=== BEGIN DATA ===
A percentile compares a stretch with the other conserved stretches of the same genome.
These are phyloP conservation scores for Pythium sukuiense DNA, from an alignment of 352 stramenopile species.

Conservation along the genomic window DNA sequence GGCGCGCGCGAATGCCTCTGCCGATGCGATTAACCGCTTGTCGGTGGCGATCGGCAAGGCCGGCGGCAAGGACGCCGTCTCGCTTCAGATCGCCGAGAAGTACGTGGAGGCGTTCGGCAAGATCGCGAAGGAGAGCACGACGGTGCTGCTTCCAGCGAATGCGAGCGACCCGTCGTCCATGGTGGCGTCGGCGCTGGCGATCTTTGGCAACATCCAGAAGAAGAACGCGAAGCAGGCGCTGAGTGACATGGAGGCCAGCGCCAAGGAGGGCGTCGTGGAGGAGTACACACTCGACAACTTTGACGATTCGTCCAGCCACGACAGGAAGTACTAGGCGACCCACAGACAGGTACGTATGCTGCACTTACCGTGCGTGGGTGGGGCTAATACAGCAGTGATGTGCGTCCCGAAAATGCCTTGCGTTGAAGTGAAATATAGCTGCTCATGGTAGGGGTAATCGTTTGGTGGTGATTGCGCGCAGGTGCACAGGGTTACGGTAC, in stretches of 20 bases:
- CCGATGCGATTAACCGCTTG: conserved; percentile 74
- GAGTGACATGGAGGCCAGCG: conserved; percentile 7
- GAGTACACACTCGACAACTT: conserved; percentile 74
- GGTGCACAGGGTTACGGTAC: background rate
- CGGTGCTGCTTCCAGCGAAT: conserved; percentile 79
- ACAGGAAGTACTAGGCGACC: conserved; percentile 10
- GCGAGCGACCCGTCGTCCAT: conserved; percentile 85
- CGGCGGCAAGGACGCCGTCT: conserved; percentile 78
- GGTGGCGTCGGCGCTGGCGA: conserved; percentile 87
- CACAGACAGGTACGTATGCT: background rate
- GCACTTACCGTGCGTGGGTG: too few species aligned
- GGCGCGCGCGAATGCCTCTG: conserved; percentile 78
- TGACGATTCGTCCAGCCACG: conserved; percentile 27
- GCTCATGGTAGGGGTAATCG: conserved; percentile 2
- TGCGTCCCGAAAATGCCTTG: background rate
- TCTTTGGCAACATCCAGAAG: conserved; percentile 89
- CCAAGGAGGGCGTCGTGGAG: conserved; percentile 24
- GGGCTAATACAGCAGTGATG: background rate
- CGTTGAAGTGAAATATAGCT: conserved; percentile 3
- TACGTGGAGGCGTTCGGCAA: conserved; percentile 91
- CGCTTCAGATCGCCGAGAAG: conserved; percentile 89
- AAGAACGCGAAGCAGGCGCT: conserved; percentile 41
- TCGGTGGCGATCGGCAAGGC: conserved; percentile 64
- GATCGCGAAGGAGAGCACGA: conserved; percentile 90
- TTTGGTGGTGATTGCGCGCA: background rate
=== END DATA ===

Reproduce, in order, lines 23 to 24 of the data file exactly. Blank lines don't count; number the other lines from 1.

- TACGTGGAGGCGTTCGGCAA: conserved; percentile 91
- CGCTTCAGATCGCCGAGAAG: conserved; percentile 89